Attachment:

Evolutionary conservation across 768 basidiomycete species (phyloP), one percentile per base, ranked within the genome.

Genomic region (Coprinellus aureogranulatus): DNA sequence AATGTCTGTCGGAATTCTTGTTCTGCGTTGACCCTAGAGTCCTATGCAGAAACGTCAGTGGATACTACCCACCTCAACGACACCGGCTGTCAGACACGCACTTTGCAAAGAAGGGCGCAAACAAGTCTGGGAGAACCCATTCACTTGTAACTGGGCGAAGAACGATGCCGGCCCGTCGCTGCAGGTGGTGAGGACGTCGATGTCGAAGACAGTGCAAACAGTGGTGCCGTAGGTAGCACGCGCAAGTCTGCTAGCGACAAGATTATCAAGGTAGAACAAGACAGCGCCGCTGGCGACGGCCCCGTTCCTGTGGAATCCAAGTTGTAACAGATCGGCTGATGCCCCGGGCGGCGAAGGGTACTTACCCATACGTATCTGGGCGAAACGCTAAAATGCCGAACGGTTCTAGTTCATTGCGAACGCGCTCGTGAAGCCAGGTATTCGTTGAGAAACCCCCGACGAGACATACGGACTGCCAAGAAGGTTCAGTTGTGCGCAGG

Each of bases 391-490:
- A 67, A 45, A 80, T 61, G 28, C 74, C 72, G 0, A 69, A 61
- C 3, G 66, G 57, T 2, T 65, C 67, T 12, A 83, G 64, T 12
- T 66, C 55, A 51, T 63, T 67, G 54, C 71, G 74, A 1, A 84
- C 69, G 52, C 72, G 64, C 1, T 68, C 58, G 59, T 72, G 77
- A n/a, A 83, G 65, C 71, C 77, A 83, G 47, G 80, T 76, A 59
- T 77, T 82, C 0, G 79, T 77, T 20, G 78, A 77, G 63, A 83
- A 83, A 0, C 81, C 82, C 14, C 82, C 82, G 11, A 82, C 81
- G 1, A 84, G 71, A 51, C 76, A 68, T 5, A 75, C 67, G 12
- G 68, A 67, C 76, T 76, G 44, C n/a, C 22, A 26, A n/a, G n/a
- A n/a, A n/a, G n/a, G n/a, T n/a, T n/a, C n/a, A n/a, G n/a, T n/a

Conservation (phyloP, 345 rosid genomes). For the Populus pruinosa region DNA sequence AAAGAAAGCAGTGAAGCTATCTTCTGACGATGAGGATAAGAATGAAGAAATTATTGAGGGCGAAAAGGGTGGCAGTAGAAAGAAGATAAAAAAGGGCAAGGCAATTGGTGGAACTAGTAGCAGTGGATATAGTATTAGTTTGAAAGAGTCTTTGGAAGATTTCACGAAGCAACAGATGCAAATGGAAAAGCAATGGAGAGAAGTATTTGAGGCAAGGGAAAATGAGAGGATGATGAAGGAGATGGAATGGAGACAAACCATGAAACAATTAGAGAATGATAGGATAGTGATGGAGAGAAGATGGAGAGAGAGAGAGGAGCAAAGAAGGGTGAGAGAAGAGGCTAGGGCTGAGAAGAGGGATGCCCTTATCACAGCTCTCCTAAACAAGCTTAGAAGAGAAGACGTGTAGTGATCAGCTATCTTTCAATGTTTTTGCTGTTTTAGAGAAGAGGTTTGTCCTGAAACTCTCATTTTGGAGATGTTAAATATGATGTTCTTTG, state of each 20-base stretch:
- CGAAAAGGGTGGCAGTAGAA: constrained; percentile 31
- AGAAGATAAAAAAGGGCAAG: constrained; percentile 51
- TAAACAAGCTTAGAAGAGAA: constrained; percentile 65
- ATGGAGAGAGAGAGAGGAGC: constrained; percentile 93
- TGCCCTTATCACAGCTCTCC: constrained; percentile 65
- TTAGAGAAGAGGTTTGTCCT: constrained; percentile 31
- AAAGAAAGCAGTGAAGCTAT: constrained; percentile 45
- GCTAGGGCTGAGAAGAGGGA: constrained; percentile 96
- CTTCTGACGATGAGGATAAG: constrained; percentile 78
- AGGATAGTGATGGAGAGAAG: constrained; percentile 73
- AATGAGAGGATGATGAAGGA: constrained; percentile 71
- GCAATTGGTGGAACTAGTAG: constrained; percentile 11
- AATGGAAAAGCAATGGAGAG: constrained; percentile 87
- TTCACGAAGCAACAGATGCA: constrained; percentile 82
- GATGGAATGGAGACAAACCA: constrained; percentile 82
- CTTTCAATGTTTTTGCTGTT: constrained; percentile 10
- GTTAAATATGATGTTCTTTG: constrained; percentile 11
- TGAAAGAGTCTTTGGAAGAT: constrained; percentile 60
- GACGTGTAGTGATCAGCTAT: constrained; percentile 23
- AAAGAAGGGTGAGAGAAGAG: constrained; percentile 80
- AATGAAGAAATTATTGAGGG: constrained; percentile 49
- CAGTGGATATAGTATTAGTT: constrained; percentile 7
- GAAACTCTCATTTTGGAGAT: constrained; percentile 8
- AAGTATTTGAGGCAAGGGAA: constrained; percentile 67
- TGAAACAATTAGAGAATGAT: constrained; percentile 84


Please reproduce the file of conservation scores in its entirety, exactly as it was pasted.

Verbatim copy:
Evolutionary conservation across 768 basidiomycete species (phyloP), one percentile per base, ranked within the genome.

Genomic region (Coprinellus aureogranulatus): DNA sequence AATGTCTGTCGGAATTCTTGTTCTGCGTTGACCCTAGAGTCCTATGCAGAAACGTCAGTGGATACTACCCACCTCAACGACACCGGCTGTCAGACACGCACTTTGCAAAGAAGGGCGCAAACAAGTCTGGGAGAACCCATTCACTTGTAACTGGGCGAAGAACGATGCCGGCCCGTCGCTGCAGGTGGTGAGGACGTCGATGTCGAAGACAGTGCAAACAGTGGTGCCGTAGGTAGCACGCGCAAGTCTGCTAGCGACAAGATTATCAAGGTAGAACAAGACAGCGCCGCTGGCGACGGCCCCGTTCCTGTGGAATCCAAGTTGTAACAGATCGGCTGATGCCCCGGGCGGCGAAGGGTACTTACCCATACGTATCTGGGCGAAACGCTAAAATGCCGAACGGTTCTAGTTCATTGCGAACGCGCTCGTGAAGCCAGGTATTCGTTGAGAAACCCCCGACGAGACATACGGACTGCCAAGAAGGTTCAGTTGTGCGCAGG

Each of bases 391-490:
- A 67, A 45, A 80, T 61, G 28, C 74, C 72, G 0, A 69, A 61
- C 3, G 66, G 57, T 2, T 65, C 67, T 12, A 83, G 64, T 12
- T 66, C 55, A 51, T 63, T 67, G 54, C 71, G 74, A 1, A 84
- C 69, G 52, C 72, G 64, C 1, T 68, C 58, G 59, T 72, G 77
- A n/a, A 83, G 65, C 71, C 77, A 83, G 47, G 80, T 76, A 59
- T 77, T 82, C 0, G 79, T 77, T 20, G 78, A 77, G 63, A 83
- A 83, A 0, C 81, C 82, C 14, C 82, C 82, G 11, A 82, C 81
- G 1, A 84, G 71, A 51, C 76, A 68, T 5, A 75, C 67, G 12
- G 68, A 67, C 76, T 76, G 44, C n/a, C 22, A 26, A n/a, G n/a
- A n/a, A n/a, G n/a, G n/a, T n/a, T n/a, C n/a, A n/a, G n/a, T n/a

Conservation (phyloP, 345 rosid genomes). For the Populus pruinosa region DNA sequence AAAGAAAGCAGTGAAGCTATCTTCTGACGATGAGGATAAGAATGAAGAAATTATTGAGGGCGAAAAGGGTGGCAGTAGAAAGAAGATAAAAAAGGGCAAGGCAATTGGTGGAACTAGTAGCAGTGGATATAGTATTAGTTTGAAAGAGTCTTTGGAAGATTTCACGAAGCAACAGATGCAAATGGAAAAGCAATGGAGAGAAGTATTTGAGGCAAGGGAAAATGAGAGGATGATGAAGGAGATGGAATGGAGACAAACCATGAAACAATTAGAGAATGATAGGATAGTGATGGAGAGAAGATGGAGAGAGAGAGAGGAGCAAAGAAGGGTGAGAGAAGAGGCTAGGGCTGAGAAGAGGGATGCCCTTATCACAGCTCTCCTAAACAAGCTTAGAAGAGAAGACGTGTAGTGATCAGCTATCTTTCAATGTTTTTGCTGTTTTAGAGAAGAGGTTTGTCCTGAAACTCTCATTTTGGAGATGTTAAATATGATGTTCTTTG, state of each 20-base stretch:
- CGAAAAGGGTGGCAGTAGAA: constrained; percentile 31
- AGAAGATAAAAAAGGGCAAG: constrained; percentile 51
- TAAACAAGCTTAGAAGAGAA: constrained; percentile 65
- ATGGAGAGAGAGAGAGGAGC: constrained; percentile 93
- TGCCCTTATCACAGCTCTCC: constrained; percentile 65
- TTAGAGAAGAGGTTTGTCCT: constrained; percentile 31
- AAAGAAAGCAGTGAAGCTAT: constrained; percentile 45
- GCTAGGGCTGAGAAGAGGGA: constrained; percentile 96
- CTTCTGACGATGAGGATAAG: constrained; percentile 78
- AGGATAGTGATGGAGAGAAG: constrained; percentile 73
- AATGAGAGGATGATGAAGGA: constrained; percentile 71
- GCAATTGGTGGAACTAGTAG: constrained; percentile 11
- AATGGAAAAGCAATGGAGAG: constrained; percentile 87
- TTCACGAAGCAACAGATGCA: constrained; percentile 82
- GATGGAATGGAGACAAACCA: constrained; percentile 82
- CTTTCAATGTTTTTGCTGTT: constrained; percentile 10
- GTTAAATATGATGTTCTTTG: constrained; percentile 11
- TGAAAGAGTCTTTGGAAGAT: constrained; percentile 60
- GACGTGTAGTGATCAGCTAT: constrained; percentile 23
- AAAGAAGGGTGAGAGAAGAG: constrained; percentile 80
- AATGAAGAAATTATTGAGGG: constrained; percentile 49
- CAGTGGATATAGTATTAGTT: constrained; percentile 7
- GAAACTCTCATTTTGGAGAT: constrained; percentile 8
- AAGTATTTGAGGCAAGGGAA: constrained; percentile 67
- TGAAACAATTAGAGAATGAT: constrained; percentile 84